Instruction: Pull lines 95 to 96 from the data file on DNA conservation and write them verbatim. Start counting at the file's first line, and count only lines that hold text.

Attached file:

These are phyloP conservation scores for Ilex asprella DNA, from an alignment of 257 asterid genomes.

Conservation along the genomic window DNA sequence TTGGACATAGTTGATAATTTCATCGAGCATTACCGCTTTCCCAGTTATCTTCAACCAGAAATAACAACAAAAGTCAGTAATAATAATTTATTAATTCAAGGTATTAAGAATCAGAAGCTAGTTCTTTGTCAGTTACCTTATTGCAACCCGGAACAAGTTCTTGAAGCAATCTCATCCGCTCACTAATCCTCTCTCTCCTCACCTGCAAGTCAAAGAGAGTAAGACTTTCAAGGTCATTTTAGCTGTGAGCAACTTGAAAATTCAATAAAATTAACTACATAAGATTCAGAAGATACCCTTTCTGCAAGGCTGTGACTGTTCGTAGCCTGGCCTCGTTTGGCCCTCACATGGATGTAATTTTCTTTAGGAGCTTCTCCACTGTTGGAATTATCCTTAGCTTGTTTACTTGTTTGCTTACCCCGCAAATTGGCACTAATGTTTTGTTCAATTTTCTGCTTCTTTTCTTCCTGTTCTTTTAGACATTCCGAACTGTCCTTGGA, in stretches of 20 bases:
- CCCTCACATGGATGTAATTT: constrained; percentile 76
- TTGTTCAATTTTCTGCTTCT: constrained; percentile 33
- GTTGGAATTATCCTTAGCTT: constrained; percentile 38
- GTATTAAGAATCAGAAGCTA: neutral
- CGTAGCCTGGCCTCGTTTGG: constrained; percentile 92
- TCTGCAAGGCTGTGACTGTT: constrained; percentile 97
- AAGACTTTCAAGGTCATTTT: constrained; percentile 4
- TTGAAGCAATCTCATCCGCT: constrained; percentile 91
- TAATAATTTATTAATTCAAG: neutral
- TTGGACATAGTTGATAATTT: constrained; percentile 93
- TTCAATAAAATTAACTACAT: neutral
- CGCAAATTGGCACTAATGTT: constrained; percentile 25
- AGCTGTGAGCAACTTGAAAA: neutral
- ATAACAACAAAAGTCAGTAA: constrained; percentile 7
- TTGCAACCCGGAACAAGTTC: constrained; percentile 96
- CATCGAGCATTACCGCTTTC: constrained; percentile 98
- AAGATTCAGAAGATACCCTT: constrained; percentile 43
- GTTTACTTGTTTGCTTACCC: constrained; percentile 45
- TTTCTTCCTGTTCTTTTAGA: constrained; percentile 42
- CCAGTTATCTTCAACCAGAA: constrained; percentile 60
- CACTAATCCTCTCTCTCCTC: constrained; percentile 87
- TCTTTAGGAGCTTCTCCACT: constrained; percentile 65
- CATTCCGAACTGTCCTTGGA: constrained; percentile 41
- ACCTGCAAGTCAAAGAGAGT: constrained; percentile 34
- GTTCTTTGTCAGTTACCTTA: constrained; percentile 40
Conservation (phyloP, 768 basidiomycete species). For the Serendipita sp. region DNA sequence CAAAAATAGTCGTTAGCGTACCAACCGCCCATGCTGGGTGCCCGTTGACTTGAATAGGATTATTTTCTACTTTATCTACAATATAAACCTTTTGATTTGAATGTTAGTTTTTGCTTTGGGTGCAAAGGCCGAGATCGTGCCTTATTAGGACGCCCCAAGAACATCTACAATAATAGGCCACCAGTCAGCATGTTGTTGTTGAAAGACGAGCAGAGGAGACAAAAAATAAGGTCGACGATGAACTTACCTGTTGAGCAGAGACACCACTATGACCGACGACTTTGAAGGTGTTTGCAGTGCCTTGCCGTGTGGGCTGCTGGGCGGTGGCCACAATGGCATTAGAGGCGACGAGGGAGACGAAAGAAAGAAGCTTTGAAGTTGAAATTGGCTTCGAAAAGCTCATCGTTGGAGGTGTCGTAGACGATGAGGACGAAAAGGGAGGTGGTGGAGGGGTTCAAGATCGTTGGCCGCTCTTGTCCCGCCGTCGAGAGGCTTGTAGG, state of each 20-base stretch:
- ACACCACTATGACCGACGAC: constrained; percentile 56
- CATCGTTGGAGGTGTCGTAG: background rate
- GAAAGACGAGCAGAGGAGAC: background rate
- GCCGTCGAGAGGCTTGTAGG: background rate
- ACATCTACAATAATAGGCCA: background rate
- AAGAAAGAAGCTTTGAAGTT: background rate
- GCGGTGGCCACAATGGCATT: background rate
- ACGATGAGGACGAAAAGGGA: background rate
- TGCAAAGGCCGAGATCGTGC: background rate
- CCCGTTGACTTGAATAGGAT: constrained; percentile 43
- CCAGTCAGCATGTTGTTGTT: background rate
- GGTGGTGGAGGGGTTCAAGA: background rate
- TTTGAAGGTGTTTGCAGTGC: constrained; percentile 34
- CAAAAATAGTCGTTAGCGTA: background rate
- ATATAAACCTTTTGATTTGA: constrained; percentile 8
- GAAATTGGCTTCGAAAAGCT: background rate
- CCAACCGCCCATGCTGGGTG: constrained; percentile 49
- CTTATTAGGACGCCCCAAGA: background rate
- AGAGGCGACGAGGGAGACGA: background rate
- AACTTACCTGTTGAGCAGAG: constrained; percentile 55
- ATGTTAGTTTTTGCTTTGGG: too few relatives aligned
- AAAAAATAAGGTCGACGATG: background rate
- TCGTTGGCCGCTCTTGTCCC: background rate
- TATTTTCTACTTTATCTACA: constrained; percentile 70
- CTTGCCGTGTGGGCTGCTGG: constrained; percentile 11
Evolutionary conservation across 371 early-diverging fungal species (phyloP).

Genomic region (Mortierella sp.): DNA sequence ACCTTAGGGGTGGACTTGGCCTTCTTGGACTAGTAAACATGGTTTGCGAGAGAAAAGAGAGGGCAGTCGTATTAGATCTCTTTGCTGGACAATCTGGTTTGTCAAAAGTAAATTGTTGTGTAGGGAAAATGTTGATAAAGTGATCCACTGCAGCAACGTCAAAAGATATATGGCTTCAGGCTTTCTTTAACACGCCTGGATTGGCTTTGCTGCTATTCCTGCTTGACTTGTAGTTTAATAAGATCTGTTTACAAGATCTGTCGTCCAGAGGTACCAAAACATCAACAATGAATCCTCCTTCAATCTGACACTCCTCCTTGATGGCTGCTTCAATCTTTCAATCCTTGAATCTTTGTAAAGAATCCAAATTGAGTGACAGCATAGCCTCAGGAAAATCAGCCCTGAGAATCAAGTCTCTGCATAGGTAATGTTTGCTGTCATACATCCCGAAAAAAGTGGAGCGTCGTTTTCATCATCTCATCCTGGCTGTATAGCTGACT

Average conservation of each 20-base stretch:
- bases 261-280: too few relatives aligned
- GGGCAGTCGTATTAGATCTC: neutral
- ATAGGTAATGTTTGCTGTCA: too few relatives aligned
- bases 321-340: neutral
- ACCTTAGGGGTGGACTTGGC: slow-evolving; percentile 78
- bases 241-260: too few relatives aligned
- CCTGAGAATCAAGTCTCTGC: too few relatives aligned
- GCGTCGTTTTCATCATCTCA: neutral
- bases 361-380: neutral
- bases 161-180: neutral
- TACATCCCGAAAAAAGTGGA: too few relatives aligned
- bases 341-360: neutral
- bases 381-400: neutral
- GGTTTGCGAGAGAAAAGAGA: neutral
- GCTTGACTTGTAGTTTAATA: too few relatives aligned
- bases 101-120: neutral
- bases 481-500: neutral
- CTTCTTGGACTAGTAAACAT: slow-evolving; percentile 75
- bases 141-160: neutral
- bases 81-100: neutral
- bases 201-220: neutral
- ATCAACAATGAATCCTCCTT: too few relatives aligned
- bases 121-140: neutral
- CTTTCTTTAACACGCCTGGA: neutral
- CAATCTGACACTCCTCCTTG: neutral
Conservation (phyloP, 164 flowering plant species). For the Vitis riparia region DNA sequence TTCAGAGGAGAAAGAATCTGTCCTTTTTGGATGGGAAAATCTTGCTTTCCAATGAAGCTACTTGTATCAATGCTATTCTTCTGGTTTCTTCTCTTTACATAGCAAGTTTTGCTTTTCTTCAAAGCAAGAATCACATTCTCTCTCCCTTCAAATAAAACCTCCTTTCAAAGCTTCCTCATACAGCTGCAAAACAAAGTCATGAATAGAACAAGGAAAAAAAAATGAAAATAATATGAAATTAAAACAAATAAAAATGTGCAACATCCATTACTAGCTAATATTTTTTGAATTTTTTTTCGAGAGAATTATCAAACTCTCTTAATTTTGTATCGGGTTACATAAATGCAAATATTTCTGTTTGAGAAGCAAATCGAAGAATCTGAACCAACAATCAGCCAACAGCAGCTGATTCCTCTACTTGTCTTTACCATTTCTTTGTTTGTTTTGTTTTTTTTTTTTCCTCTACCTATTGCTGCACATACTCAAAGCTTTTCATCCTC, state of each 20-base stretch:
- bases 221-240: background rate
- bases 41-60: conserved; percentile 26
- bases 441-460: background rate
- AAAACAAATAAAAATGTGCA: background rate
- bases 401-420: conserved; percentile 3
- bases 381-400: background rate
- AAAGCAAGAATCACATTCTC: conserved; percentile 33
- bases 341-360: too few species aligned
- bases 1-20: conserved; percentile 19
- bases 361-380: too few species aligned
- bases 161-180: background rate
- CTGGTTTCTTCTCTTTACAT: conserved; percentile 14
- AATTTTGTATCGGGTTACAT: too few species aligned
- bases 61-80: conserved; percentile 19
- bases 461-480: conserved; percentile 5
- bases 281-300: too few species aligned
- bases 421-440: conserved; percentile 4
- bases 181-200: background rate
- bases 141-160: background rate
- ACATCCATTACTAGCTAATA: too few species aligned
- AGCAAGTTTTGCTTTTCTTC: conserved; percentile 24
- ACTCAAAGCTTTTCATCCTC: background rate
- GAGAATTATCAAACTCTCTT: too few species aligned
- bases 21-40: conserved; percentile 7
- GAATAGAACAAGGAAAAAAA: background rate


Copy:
- AATTTTGTATCGGGTTACAT: too few species aligned
- bases 61-80: conserved; percentile 19